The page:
Massive 90,000-strong sex botnet spammed your Twitter for months
In ancient Greece, sirens were mythological creatures whose singing lured sailors to their doom, as Odysseus’ mates discovered.
Fast-forward to 2017, and “SIREN” is nothing less than a ginormous, 90,000-account strong porn botnet that spammed social media users for months with 8,500,000 tweets.
Security researchers at ZeroFOX, who tracked the malicious, since-deleted accounts since February, called the botnet “one of the largest malicious campaigns ever recorded on a social network.”
Just like their half-bird, half-women counterparts, the bots seduced online sailors with links advertising pornographic content. And they were incredibly successful in doing so.
As the botnet used trackable, Google-shortened URLs, it was possible to ascertain that SIREN netted more than 30,000,000 clicks from its victims.
All the accounts used a very similar formula.
They all had a photo of an attractive woman as a profile pic and they all posted sexually suggestive albeit cripplingly ridiculous tweets.
“The tweets themselves generally contained canned, sexually-explicit text, often in broken English, compelling the target to click, such as ‘you want to meet with me?’ or ‘Push,don’t be shy’ [sic]” ZeroFox said.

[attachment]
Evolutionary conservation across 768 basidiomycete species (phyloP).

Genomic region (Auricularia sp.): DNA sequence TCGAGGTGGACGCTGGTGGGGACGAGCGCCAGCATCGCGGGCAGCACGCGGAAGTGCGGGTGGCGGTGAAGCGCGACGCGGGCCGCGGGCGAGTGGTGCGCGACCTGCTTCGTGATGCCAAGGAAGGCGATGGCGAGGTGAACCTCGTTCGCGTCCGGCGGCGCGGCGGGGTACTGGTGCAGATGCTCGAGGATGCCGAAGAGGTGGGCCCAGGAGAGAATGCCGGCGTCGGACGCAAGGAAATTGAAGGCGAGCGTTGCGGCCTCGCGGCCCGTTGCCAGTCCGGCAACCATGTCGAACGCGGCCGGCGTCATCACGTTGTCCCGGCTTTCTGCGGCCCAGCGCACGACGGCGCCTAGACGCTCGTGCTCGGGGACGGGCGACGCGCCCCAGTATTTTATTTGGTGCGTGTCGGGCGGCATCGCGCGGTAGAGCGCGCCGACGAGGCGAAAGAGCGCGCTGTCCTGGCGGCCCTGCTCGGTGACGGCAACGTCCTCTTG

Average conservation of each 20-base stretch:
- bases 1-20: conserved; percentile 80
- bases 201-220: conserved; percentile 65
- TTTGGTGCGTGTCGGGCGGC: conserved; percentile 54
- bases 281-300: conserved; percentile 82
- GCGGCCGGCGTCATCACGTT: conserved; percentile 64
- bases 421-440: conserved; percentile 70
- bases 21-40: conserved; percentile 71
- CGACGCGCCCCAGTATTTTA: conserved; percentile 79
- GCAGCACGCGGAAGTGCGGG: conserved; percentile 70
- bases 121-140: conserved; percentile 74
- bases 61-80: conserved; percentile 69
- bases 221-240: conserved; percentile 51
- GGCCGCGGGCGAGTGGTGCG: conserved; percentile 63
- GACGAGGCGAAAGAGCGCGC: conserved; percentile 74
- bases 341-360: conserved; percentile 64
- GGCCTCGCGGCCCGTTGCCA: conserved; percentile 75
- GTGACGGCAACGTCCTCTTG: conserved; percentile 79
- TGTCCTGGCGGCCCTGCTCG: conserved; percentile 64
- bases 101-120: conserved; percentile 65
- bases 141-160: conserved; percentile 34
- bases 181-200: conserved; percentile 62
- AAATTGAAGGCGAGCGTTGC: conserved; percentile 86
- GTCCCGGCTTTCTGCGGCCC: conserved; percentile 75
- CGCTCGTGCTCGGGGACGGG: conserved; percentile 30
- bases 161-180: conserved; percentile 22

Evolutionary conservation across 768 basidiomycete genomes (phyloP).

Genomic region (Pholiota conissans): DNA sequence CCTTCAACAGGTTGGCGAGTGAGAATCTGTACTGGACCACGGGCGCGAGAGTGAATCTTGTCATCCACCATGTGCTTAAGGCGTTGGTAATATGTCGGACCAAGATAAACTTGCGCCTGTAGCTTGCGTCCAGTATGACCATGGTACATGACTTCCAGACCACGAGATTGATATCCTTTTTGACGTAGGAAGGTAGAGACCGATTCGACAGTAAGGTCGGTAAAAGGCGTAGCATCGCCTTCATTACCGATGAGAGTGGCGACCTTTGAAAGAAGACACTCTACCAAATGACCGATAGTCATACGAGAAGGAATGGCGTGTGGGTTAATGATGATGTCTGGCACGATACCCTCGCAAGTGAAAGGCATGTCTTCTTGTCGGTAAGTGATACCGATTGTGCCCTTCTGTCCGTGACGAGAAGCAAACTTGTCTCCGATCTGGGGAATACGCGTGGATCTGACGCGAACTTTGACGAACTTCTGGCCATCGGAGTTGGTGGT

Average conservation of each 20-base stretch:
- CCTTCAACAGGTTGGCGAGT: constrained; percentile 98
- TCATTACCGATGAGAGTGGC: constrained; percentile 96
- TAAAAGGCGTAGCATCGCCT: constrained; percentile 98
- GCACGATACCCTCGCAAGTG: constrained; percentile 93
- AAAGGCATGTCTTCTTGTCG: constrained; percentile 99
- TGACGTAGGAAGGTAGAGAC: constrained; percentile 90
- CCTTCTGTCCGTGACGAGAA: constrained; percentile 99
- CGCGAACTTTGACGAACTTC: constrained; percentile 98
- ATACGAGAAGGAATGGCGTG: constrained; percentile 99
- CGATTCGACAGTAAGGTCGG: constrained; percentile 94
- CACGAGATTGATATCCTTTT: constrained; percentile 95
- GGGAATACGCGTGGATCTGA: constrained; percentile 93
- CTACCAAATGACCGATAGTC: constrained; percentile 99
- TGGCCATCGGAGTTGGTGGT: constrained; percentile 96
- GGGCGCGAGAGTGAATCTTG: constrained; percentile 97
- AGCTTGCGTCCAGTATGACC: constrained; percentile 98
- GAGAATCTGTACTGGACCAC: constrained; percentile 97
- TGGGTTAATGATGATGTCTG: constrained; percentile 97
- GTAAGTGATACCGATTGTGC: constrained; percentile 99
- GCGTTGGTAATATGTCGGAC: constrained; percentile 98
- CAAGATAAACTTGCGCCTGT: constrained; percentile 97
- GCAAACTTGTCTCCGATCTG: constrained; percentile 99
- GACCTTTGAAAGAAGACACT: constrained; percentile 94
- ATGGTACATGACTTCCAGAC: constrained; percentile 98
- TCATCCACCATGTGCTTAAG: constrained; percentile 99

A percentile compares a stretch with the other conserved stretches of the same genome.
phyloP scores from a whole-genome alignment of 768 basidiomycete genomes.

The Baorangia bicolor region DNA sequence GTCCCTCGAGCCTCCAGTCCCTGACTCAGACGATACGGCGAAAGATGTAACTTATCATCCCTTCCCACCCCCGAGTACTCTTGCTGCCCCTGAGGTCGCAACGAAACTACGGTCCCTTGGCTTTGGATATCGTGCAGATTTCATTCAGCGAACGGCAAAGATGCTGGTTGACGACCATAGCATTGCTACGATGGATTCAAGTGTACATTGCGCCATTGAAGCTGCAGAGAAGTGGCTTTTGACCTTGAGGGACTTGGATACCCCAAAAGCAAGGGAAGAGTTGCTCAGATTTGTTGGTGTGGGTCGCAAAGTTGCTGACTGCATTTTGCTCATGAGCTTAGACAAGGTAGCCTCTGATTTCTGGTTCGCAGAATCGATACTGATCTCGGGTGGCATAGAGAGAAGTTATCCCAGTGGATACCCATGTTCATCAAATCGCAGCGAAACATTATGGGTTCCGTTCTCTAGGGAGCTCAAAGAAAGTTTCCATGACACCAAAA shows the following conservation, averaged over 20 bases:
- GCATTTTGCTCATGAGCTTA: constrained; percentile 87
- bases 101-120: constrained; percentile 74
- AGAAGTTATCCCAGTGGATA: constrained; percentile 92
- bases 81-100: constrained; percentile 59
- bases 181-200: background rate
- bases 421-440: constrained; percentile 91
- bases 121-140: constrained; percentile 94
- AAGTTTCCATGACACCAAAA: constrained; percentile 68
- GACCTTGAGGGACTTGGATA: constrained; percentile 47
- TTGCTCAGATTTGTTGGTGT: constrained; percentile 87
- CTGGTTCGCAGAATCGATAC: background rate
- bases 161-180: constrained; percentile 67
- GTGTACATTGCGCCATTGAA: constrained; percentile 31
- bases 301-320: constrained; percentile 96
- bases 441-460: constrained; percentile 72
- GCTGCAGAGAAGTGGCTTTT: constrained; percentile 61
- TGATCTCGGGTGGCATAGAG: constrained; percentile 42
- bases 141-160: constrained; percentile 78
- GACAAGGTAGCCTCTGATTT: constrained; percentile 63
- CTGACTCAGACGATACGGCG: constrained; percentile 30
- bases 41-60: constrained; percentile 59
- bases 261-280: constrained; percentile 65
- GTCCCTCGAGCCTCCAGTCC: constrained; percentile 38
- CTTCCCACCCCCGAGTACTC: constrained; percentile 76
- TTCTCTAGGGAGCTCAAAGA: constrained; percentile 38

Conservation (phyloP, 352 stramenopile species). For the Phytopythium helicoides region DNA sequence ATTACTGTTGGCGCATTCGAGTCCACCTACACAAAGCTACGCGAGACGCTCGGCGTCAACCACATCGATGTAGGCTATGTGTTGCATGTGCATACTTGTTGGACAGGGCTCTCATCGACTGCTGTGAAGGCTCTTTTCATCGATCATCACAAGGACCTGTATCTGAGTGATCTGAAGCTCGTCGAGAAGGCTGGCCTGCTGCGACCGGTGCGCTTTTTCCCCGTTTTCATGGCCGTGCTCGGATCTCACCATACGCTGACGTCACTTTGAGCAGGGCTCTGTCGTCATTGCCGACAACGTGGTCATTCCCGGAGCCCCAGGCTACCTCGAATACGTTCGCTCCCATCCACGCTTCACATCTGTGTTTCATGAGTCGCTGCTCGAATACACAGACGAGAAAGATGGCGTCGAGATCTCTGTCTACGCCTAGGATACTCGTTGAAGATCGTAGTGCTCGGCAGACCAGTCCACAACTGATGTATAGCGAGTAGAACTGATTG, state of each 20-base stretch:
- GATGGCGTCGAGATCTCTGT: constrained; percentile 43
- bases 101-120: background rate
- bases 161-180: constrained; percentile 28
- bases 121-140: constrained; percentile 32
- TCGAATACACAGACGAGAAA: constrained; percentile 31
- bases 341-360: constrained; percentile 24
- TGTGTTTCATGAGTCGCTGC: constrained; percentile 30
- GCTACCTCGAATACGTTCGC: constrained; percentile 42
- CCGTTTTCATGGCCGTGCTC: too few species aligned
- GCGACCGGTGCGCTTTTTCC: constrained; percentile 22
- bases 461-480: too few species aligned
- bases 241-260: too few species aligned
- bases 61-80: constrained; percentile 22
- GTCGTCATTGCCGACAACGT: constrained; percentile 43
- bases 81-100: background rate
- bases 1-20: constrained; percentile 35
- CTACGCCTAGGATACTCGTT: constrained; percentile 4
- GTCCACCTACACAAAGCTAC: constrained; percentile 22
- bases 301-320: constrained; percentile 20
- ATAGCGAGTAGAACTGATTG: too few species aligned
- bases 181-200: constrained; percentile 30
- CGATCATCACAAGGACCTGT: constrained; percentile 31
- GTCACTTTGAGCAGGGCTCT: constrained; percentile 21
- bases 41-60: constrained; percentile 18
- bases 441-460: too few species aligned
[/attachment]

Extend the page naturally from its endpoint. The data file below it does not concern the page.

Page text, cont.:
Here are a few examples:
I posted another #naked photo
I want to #fondle me?
I want to take my #virgin?
Meow, I want to have sex
Want a vulgar, young man?
The bots would engage directly with the victims by quoting one of their tweets or “attracting targets to the payload visible on their profile bio or pinned tweet,” researchers said.
In order to get around anti-spam services, the accounts would disguise the URLs through a laundering procedure. The URL would get shortened through Twitter (t.co), then the short link would get redirected to a goog.gl URL, in order to bypass both Twitter and Google’s anti-spam detection.
The links would redirect users to other adult websites which encourage them to sign up for subscription pornography, webcam, or fake dating websites. These websites are themselves scams.
ZeroFOX researchers reported that two out of five of the domains tweeted by SIREN are connected to Deniro Marketing, a company identified by Brian Krebs as being associated with a large email spam porn campaign.
The company believes the botnet was originated from Eastern Europe.
The Twitter profiles and posts were reported to Twitter security team who subsequently removed them.